BALDWIN: I want to keep talking, though, to some students. Student survivors faced an immediate setback of course after arriving in the state capital in Florida, in Tallahassee. A lot of these lawmakers voted not to debate this law proposing this assault weapons ban, with Republicans winning out 71-36.

Almost all the lawmakers who voted against the measure have an A rating from the NRA. (BEGIN VIDEO CLIP)

RYAN DEITSCH, SHOOTING SURVIVOR: I know I have been walking into office, after office, after office, and I have maybe only spoken to three representatives, two of which already agreed with me.

I want to see those people who have spoken out against this. I want to see those people who shot down that bill, who did not let it get past committee. I want to see those people. I'm not here for a fight. I'm not here to argue with you. I just want to speak. I just want to see your face and know why.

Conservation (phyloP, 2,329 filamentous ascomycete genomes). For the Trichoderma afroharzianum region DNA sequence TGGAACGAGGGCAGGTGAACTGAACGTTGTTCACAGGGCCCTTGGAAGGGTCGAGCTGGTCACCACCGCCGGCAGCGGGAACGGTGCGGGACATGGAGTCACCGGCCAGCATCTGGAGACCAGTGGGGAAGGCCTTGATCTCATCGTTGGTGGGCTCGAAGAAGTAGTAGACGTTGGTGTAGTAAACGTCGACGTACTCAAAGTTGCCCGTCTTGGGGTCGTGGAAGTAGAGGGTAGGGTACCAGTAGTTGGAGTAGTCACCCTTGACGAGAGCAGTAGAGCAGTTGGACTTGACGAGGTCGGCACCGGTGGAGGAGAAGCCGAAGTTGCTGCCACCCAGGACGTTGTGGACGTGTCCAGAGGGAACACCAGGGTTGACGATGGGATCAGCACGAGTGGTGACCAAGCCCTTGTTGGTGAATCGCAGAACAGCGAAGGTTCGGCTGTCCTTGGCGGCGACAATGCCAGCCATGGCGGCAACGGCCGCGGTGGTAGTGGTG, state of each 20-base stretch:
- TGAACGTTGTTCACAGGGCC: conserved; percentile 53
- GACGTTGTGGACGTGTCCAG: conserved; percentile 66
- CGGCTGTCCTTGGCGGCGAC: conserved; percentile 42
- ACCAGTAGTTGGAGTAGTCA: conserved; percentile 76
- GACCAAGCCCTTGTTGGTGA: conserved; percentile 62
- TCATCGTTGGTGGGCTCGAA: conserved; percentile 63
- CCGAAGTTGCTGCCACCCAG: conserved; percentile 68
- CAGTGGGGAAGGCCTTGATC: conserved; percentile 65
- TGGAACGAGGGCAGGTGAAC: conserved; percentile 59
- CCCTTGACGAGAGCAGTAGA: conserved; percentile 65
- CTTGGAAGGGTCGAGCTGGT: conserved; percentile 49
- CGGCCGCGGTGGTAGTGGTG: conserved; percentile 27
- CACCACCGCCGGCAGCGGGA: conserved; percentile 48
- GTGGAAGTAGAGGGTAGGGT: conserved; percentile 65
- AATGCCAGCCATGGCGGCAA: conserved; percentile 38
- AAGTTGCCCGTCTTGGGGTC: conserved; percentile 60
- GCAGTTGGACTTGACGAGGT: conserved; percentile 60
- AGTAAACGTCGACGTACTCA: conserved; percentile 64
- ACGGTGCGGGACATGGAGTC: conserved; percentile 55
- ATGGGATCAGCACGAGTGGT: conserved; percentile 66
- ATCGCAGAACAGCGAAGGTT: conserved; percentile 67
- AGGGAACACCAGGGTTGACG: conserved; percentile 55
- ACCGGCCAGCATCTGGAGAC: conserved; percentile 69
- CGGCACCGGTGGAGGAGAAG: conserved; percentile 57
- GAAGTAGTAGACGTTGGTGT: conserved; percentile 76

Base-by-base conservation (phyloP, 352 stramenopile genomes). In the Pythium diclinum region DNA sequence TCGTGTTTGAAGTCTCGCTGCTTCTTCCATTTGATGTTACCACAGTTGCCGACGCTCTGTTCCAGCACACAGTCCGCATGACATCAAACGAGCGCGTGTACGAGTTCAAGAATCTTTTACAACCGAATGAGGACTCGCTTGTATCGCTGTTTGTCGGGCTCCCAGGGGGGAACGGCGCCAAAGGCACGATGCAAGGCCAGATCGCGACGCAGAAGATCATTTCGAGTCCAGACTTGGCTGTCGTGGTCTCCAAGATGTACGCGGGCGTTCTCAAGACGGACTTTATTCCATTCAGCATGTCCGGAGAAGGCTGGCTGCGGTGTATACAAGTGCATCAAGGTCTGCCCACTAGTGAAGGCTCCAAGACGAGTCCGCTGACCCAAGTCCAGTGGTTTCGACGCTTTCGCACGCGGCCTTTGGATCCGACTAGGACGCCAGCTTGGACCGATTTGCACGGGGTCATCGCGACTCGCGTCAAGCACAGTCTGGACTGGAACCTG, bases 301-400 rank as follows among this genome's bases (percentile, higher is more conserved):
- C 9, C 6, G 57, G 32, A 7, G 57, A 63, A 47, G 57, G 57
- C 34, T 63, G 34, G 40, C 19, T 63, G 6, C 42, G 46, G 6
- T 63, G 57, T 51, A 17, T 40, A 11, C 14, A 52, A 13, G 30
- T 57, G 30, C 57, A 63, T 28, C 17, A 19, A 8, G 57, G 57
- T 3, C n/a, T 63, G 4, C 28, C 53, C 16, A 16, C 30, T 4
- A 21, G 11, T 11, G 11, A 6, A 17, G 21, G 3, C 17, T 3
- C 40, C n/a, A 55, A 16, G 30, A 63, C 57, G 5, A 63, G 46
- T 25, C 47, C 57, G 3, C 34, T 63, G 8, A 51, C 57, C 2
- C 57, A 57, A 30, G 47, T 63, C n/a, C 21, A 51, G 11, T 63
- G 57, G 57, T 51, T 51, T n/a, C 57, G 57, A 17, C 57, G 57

BALDWIN: Joining me now, 16-year-old Douglas High School student Kyle Kashuv and Democratic Florida State Senator Lauren Book, who coordinated the students today, helping pay for travel costs to Tallahassee.

Thank you both so, so much for coming on with me.

And, Kyle, I would love to just start with you. Just tell me, what has your experience been like so far in Tallahassee, talking to state lawmakers? Has it been encouraging or has it been discouraging?

KYLE KASHUV, SHOOTING SURVIVOR: I think specifically today, first thing that came today was, I talked to (INAUDIBLE). And he came out of his way to talk to us. And we had a conversation with him.